Research: The Life and Death of Apps

June 7, 2011 -

MTV Networks released the results from its "Love 'Em or Leave 'Em: Adoption, Abandonment and the App-Addled Consumer" study, which examines the life cycle of apps, from how consumers find them, and why people keep them or delete them. Culled from responses to a survey of more than 1,300 mobile app users, MTVN uncovered some interesting statistics related to the global app market.

Around 91 percent said apps expose them to new things; 87 percent said apps let them have fun no matter where they are or what they're doing; 77 percent said apps serve as personal assistants; 75 percent claim that apps give them time to relax; 73 say that apps allow time to connect and interact with family and friends; and 70 percent said apps make the rest of life better.

When asked what they would rather give up instead of their favorite app, 69 percent of men said their favorite news source, while 68 percent said coffee. Around 68 percent of women said they would rather go a year without soda and 63 percent would give up their favorite reality show.

On how consumers discover apps, 53 percent said that personal recommendations were important in deciding which apps to download, while 52 percent relied on user reviews and 42 percent said seeing a friend use a particular app was a critical component. Additionally, 47 percent discovered apps via app stores from Apple and Android. For free apps, a higher number of positive ratings drives most consumers (50 percent) to download. The second most-important factor (43 percent) is personal recommendations. For paid apps, price (63 percent) is very important, followed by whether there is a free or lite preview version of the app (49 percent).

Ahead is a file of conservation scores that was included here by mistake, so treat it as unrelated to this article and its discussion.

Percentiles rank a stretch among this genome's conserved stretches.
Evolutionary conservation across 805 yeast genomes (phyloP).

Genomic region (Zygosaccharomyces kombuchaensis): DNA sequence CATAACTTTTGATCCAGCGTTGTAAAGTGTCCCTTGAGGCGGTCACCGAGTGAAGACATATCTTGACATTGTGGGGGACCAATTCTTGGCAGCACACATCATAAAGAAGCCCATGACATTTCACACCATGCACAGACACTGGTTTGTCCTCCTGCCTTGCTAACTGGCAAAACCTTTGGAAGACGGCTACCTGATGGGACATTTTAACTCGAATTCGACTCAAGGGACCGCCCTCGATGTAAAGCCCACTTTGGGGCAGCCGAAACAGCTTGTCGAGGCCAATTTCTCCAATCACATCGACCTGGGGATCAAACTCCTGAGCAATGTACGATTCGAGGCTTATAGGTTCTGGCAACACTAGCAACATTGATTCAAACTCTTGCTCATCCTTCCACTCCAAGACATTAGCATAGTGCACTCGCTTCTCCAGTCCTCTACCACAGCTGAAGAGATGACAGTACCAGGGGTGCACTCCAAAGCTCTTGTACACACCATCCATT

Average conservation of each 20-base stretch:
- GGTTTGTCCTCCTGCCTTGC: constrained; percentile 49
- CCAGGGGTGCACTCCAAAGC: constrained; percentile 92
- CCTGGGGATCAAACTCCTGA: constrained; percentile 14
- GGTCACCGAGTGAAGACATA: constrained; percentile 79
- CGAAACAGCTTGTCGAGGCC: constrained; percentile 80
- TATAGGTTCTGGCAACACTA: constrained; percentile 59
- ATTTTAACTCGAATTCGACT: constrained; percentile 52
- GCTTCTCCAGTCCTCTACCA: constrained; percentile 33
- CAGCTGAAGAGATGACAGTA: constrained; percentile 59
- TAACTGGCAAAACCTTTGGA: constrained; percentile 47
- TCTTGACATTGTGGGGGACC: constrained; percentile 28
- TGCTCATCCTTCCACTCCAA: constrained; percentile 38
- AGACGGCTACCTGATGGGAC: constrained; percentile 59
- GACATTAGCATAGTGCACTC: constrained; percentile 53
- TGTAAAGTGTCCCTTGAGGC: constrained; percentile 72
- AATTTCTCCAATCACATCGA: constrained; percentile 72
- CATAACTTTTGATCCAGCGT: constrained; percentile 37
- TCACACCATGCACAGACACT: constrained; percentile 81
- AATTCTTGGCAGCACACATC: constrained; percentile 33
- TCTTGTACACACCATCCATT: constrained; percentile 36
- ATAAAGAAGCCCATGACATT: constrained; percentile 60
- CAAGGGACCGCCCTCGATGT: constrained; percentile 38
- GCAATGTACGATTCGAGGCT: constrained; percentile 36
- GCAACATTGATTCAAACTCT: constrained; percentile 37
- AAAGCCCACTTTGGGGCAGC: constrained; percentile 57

TV and movie apps can have a shelf life of just a few weeks (38 percent are deleted in the first three weeks after download), but two-thirds of them (66 percent) are checked at least once a day. When users find an entertainment app that they love two-thirds check their favorite TV or Movie app at least once a day, with nearly half (44 percent) checking it several times a day. And for each time it's open, 45 percent spend more than 10 minutes with their favorite TV or Movie app. For gaming apps, the grace period is a little longer. Fewer than 20 percent of gaming apps are deleted in the first three weeks of ownership. Nearly half (49 percent) of gaming app users check their apps at least several times a day.

While the early stages of the app life cycle are often based on recommendations, the final stages are more personal - claims MTVN. Only 37 percent of entertainment apps and 39 of gaming apps continue to be used because friends use the same apps. For TV and movie apps, ease of use (79 percent) and new content (55 percent) are the biggest reasons consumers will use an app for the long term. Better alternatives (55 percent) and lack of new content (42 percent) will drive a consumer to delete an app.

Gamers look for apps that are challenging (75 percent) and easy to use (73 percent). With gaming apps, more than three-fourths (77 percent) of consumers say they'll delete an app simply after they lose interest. Three-fourths (75 percent) of consumers said it's very important that an app is "entertaining or fun to use," while 62 percent said it's very important that an app "feels good" in terms of its touch screen feel. Finally, half of participants said it's very important that an app "constantly has new things for me to see, read or do." More than eight in 10 (83 percent) said they are "often surprised at how useful an app can become even if I don't initially think this is something I need."